Following from this, you also need to tell the kernel how the video memory
is organised - supply a letter as the
n- use normal planes, i.e one whole plane after another
i- use interleaved planes, i.e. 16 bits of the first plane, then the 16 bits of the next plane and so on. Only built-in Atari video modes uses this - and there are no graphic card that supports this mode.
p- use packed pixels, i.e consecutive bits stands for all planes for a pixel. This is the most common mode for 256 colour displays on graphic cards.
t- use true colour, i.e this is actually packed pixels, but does not require a colour lookup table like what other packed pixel modes uses. These modes are normally 24 bit displays - gives you 16.8 million colours.
However, for monochrome modes, the
(org) parameter has a
n- use normal colours, i.e 0=white, 1=black
i- use inverted colours, i.e. 0=black, 1=white
The next important item about the video hardware is the base address of
the video memory. That is given by the
(scrmem) parameter as a
hexadecimal number with an
0x prefix. You will need to find this out
from the documentation that comes with your external video hardware.
The next paramter
(scrlen) tells the kernel about the size of the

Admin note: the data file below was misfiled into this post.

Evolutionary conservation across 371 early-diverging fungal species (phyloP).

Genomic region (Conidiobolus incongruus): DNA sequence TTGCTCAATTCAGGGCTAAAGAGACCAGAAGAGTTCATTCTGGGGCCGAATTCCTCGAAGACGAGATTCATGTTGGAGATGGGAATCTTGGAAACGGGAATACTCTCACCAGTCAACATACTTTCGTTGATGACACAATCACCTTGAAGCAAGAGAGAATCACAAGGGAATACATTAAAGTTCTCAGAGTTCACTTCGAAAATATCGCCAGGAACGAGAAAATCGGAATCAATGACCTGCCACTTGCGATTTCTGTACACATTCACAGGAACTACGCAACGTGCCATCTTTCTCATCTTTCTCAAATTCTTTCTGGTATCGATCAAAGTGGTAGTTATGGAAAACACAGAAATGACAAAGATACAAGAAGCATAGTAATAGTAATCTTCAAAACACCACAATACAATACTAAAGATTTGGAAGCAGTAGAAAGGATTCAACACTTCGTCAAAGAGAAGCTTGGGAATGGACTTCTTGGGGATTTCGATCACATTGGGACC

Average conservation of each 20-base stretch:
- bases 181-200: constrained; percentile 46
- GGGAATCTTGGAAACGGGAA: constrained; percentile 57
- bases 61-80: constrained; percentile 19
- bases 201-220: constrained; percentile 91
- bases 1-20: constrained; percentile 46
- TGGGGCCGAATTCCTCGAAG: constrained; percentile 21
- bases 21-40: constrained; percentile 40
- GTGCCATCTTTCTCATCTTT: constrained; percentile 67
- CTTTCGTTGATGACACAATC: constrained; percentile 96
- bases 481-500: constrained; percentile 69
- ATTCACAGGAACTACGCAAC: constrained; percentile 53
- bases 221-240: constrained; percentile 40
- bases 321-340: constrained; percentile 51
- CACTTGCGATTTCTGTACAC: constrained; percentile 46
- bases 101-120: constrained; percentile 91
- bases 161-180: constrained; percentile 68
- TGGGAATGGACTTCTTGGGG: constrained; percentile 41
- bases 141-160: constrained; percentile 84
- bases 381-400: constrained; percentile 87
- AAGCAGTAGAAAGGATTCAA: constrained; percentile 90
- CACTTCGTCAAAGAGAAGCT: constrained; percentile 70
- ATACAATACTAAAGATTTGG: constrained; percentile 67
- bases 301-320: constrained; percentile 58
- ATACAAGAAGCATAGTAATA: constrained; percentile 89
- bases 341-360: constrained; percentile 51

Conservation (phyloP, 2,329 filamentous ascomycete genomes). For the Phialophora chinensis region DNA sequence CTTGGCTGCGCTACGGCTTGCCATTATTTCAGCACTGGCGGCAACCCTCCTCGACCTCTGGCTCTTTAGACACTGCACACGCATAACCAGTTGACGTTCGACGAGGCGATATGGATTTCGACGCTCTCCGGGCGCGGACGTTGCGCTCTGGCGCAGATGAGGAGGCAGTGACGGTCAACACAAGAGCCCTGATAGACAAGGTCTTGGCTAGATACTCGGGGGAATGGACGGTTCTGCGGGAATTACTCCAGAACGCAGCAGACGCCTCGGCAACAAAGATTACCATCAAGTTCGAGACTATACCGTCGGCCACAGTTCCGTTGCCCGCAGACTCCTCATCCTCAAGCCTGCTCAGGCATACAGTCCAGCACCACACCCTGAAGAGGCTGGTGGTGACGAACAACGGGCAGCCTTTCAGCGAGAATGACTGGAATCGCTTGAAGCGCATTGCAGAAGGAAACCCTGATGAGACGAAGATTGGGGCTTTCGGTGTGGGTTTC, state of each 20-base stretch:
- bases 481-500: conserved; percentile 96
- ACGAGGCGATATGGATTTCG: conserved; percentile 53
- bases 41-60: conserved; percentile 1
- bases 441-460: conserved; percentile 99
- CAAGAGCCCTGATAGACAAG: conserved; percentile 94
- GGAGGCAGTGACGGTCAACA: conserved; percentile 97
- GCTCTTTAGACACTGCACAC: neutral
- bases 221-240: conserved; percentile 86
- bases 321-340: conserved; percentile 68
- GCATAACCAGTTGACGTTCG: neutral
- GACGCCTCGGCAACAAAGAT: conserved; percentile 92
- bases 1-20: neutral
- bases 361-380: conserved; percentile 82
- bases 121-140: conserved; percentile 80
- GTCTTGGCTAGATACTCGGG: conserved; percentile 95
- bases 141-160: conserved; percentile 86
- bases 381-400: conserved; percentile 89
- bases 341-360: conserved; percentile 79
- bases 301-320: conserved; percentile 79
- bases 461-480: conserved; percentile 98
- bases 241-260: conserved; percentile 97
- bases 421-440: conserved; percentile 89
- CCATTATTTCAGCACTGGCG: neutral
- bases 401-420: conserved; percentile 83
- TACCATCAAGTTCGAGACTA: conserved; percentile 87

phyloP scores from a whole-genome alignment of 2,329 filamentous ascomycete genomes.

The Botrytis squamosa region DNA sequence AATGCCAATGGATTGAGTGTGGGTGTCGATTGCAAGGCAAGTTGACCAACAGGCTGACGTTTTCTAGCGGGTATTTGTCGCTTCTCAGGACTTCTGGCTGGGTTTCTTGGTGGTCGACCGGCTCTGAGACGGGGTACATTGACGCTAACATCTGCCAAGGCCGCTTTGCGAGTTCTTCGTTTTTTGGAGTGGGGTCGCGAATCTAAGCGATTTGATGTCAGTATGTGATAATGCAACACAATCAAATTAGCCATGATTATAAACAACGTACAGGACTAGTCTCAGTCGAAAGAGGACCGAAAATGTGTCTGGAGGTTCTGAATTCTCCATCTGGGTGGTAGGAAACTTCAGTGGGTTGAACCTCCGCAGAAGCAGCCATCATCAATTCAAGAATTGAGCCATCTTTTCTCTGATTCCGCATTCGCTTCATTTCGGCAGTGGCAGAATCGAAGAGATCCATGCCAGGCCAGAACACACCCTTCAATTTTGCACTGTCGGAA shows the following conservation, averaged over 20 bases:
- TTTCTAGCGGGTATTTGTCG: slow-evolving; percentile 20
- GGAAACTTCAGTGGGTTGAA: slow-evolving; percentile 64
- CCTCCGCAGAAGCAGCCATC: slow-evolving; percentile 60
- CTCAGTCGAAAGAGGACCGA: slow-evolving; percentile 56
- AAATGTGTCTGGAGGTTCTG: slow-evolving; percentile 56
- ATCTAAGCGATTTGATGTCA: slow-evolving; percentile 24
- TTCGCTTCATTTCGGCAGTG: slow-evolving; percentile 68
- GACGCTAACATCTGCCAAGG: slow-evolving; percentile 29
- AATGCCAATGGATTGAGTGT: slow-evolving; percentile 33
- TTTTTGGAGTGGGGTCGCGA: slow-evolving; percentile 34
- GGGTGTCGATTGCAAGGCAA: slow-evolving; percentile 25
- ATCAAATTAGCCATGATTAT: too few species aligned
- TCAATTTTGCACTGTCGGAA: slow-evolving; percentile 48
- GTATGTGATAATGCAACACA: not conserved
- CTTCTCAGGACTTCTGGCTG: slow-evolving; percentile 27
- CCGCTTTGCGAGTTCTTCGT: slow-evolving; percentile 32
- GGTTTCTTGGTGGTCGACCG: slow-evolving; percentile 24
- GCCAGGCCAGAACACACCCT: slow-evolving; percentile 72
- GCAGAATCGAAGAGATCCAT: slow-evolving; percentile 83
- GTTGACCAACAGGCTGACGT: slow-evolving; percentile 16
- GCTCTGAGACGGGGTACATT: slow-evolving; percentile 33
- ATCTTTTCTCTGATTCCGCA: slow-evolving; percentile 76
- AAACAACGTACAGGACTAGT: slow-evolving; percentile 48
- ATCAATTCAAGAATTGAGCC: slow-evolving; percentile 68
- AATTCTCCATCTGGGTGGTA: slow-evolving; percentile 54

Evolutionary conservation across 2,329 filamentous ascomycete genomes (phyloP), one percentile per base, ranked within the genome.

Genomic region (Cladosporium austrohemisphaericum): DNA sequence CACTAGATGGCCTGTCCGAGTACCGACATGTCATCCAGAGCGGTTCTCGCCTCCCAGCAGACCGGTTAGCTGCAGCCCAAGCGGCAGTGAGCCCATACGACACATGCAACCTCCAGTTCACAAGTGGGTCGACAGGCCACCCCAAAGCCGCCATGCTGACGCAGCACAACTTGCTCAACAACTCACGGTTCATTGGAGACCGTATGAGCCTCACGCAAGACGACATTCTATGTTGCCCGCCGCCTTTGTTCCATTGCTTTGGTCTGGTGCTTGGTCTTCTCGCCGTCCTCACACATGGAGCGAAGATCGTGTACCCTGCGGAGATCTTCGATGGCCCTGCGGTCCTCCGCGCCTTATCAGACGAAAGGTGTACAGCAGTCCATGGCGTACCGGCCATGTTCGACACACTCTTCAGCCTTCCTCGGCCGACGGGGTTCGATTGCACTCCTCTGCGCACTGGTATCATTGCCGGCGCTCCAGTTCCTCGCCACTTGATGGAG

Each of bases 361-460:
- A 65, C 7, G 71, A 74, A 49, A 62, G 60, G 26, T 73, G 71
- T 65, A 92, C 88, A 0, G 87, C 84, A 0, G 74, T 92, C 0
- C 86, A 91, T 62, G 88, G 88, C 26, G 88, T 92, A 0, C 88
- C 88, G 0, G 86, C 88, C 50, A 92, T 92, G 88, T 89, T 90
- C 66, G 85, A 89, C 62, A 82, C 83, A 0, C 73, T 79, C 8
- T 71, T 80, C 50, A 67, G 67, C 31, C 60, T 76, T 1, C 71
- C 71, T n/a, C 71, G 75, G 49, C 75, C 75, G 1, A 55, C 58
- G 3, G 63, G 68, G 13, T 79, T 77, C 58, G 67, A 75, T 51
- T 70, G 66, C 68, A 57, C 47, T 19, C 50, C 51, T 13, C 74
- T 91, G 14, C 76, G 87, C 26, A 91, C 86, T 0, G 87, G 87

video memory. If it's missing, this is calculated from the
(depth) parameters. It's not useful to write a value
here these days anyway. To leave this empty, give two consecutive
semicolons if you need to give the
(vgabase) parameter, otherwise,
just leave it.
(vgabase) parameter is optional. If it isn't given, the kernel
can't read/write any colour registers of the video hardware, and thus you
have to set up the appropriate colours before you boot Linux. But if your
card is VGA compatible, you can give it the address where it can locate
the VGA register set so it can change the colour lookup tables. This
information can be found in your external video hardware documentation. To
make this clear,
(vgabase) is the base address, i.e a 4k
aligned address. For reading/writing the colour registers, the kernel uses
the address range between
(vgabase) + 0x3c7 and
0x3c9. This parameter is given in hexadecimal and must have a
prefix, just like
(colw) is only meaningful, if the
(vgabase) parameter is
specified. It tells the kernel how wide each of the colour register is,
i.e the number of bits per single colour (red/green/blue). Default is
usually 6 bits, but it is also common to specify 8 bits.
(coltype) is used with the
(vgabase) parameter, it tells the
kernel about the colour register model of your graphic board. Currently
the types supported are
vga is the default.
(xres_virtual) is only required for the ProMST/ET4000 cards where the
physical linelength differs from the visible length. With ProMST, you need
to supply 2048, whilst for ET4000, it depends on the initialisation of the